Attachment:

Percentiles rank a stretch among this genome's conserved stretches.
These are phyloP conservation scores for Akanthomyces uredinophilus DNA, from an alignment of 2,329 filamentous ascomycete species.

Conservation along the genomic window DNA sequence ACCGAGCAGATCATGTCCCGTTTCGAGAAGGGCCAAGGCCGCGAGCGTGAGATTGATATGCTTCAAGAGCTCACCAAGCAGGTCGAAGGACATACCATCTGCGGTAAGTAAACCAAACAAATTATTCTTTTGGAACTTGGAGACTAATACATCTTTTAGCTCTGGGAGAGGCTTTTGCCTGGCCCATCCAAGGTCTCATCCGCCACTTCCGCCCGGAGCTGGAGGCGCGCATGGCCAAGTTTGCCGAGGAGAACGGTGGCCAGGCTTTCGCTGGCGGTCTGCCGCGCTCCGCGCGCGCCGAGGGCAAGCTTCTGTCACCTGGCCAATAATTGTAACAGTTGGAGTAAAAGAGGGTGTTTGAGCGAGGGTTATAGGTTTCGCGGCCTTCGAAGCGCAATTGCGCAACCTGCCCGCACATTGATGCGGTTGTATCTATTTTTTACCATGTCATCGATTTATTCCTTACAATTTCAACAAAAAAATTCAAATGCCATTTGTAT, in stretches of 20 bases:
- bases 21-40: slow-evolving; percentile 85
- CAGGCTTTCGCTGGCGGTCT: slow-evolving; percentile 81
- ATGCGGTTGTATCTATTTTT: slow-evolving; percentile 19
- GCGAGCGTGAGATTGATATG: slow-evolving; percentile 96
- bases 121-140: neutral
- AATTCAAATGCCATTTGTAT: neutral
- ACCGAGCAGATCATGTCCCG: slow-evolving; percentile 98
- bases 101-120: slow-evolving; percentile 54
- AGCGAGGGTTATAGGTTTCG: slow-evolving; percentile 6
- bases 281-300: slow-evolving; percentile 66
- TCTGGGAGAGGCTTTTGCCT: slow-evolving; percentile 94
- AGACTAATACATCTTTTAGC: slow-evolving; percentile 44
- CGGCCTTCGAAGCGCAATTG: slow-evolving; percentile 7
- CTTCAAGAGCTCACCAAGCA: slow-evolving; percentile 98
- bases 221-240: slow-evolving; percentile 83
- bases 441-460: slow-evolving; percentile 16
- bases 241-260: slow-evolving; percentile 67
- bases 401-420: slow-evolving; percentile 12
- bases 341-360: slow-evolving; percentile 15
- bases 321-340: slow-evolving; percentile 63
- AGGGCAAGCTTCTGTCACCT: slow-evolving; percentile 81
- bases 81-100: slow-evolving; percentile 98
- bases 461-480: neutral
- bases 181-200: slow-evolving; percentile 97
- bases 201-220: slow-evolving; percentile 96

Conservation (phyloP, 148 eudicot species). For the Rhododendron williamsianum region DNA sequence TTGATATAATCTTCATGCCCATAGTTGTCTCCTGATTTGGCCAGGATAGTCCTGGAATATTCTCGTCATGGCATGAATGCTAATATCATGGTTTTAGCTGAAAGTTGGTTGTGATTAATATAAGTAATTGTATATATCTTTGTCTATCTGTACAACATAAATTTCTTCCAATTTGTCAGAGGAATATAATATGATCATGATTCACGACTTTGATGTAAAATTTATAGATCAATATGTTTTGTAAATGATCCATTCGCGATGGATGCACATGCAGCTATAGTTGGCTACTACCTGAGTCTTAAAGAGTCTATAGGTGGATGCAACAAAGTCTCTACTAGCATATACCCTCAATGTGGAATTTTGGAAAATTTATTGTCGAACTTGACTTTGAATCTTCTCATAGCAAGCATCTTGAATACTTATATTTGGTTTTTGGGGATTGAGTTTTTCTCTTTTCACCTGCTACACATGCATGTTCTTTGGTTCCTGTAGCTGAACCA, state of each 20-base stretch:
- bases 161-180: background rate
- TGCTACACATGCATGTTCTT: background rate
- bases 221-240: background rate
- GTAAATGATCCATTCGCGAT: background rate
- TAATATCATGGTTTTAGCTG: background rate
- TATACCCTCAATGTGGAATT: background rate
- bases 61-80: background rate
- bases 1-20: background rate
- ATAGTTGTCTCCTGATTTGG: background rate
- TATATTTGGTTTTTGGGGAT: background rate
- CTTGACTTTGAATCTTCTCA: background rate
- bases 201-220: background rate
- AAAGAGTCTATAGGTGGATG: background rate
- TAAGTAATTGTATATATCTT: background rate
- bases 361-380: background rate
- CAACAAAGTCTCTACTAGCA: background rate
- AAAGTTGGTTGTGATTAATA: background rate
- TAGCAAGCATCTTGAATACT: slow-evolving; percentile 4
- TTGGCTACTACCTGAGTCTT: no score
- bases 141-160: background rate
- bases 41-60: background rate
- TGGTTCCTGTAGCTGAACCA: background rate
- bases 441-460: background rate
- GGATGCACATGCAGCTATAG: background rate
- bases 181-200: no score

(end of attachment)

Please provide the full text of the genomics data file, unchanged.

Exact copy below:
Percentiles rank a stretch among this genome's conserved stretches.
These are phyloP conservation scores for Akanthomyces uredinophilus DNA, from an alignment of 2,329 filamentous ascomycete species.

Conservation along the genomic window DNA sequence ACCGAGCAGATCATGTCCCGTTTCGAGAAGGGCCAAGGCCGCGAGCGTGAGATTGATATGCTTCAAGAGCTCACCAAGCAGGTCGAAGGACATACCATCTGCGGTAAGTAAACCAAACAAATTATTCTTTTGGAACTTGGAGACTAATACATCTTTTAGCTCTGGGAGAGGCTTTTGCCTGGCCCATCCAAGGTCTCATCCGCCACTTCCGCCCGGAGCTGGAGGCGCGCATGGCCAAGTTTGCCGAGGAGAACGGTGGCCAGGCTTTCGCTGGCGGTCTGCCGCGCTCCGCGCGCGCCGAGGGCAAGCTTCTGTCACCTGGCCAATAATTGTAACAGTTGGAGTAAAAGAGGGTGTTTGAGCGAGGGTTATAGGTTTCGCGGCCTTCGAAGCGCAATTGCGCAACCTGCCCGCACATTGATGCGGTTGTATCTATTTTTTACCATGTCATCGATTTATTCCTTACAATTTCAACAAAAAAATTCAAATGCCATTTGTAT, in stretches of 20 bases:
- bases 21-40: slow-evolving; percentile 85
- CAGGCTTTCGCTGGCGGTCT: slow-evolving; percentile 81
- ATGCGGTTGTATCTATTTTT: slow-evolving; percentile 19
- GCGAGCGTGAGATTGATATG: slow-evolving; percentile 96
- bases 121-140: neutral
- AATTCAAATGCCATTTGTAT: neutral
- ACCGAGCAGATCATGTCCCG: slow-evolving; percentile 98
- bases 101-120: slow-evolving; percentile 54
- AGCGAGGGTTATAGGTTTCG: slow-evolving; percentile 6
- bases 281-300: slow-evolving; percentile 66
- TCTGGGAGAGGCTTTTGCCT: slow-evolving; percentile 94
- AGACTAATACATCTTTTAGC: slow-evolving; percentile 44
- CGGCCTTCGAAGCGCAATTG: slow-evolving; percentile 7
- CTTCAAGAGCTCACCAAGCA: slow-evolving; percentile 98
- bases 221-240: slow-evolving; percentile 83
- bases 441-460: slow-evolving; percentile 16
- bases 241-260: slow-evolving; percentile 67
- bases 401-420: slow-evolving; percentile 12
- bases 341-360: slow-evolving; percentile 15
- bases 321-340: slow-evolving; percentile 63
- AGGGCAAGCTTCTGTCACCT: slow-evolving; percentile 81
- bases 81-100: slow-evolving; percentile 98
- bases 461-480: neutral
- bases 181-200: slow-evolving; percentile 97
- bases 201-220: slow-evolving; percentile 96

Conservation (phyloP, 148 eudicot species). For the Rhododendron williamsianum region DNA sequence TTGATATAATCTTCATGCCCATAGTTGTCTCCTGATTTGGCCAGGATAGTCCTGGAATATTCTCGTCATGGCATGAATGCTAATATCATGGTTTTAGCTGAAAGTTGGTTGTGATTAATATAAGTAATTGTATATATCTTTGTCTATCTGTACAACATAAATTTCTTCCAATTTGTCAGAGGAATATAATATGATCATGATTCACGACTTTGATGTAAAATTTATAGATCAATATGTTTTGTAAATGATCCATTCGCGATGGATGCACATGCAGCTATAGTTGGCTACTACCTGAGTCTTAAAGAGTCTATAGGTGGATGCAACAAAGTCTCTACTAGCATATACCCTCAATGTGGAATTTTGGAAAATTTATTGTCGAACTTGACTTTGAATCTTCTCATAGCAAGCATCTTGAATACTTATATTTGGTTTTTGGGGATTGAGTTTTTCTCTTTTCACCTGCTACACATGCATGTTCTTTGGTTCCTGTAGCTGAACCA, state of each 20-base stretch:
- bases 161-180: background rate
- TGCTACACATGCATGTTCTT: background rate
- bases 221-240: background rate
- GTAAATGATCCATTCGCGAT: background rate
- TAATATCATGGTTTTAGCTG: background rate
- TATACCCTCAATGTGGAATT: background rate
- bases 61-80: background rate
- bases 1-20: background rate
- ATAGTTGTCTCCTGATTTGG: background rate
- TATATTTGGTTTTTGGGGAT: background rate
- CTTGACTTTGAATCTTCTCA: background rate
- bases 201-220: background rate
- AAAGAGTCTATAGGTGGATG: background rate
- TAAGTAATTGTATATATCTT: background rate
- bases 361-380: background rate
- CAACAAAGTCTCTACTAGCA: background rate
- AAAGTTGGTTGTGATTAATA: background rate
- TAGCAAGCATCTTGAATACT: slow-evolving; percentile 4
- TTGGCTACTACCTGAGTCTT: no score
- bases 141-160: background rate
- bases 41-60: background rate
- TGGTTCCTGTAGCTGAACCA: background rate
- bases 441-460: background rate
- GGATGCACATGCAGCTATAG: background rate
- bases 181-200: no score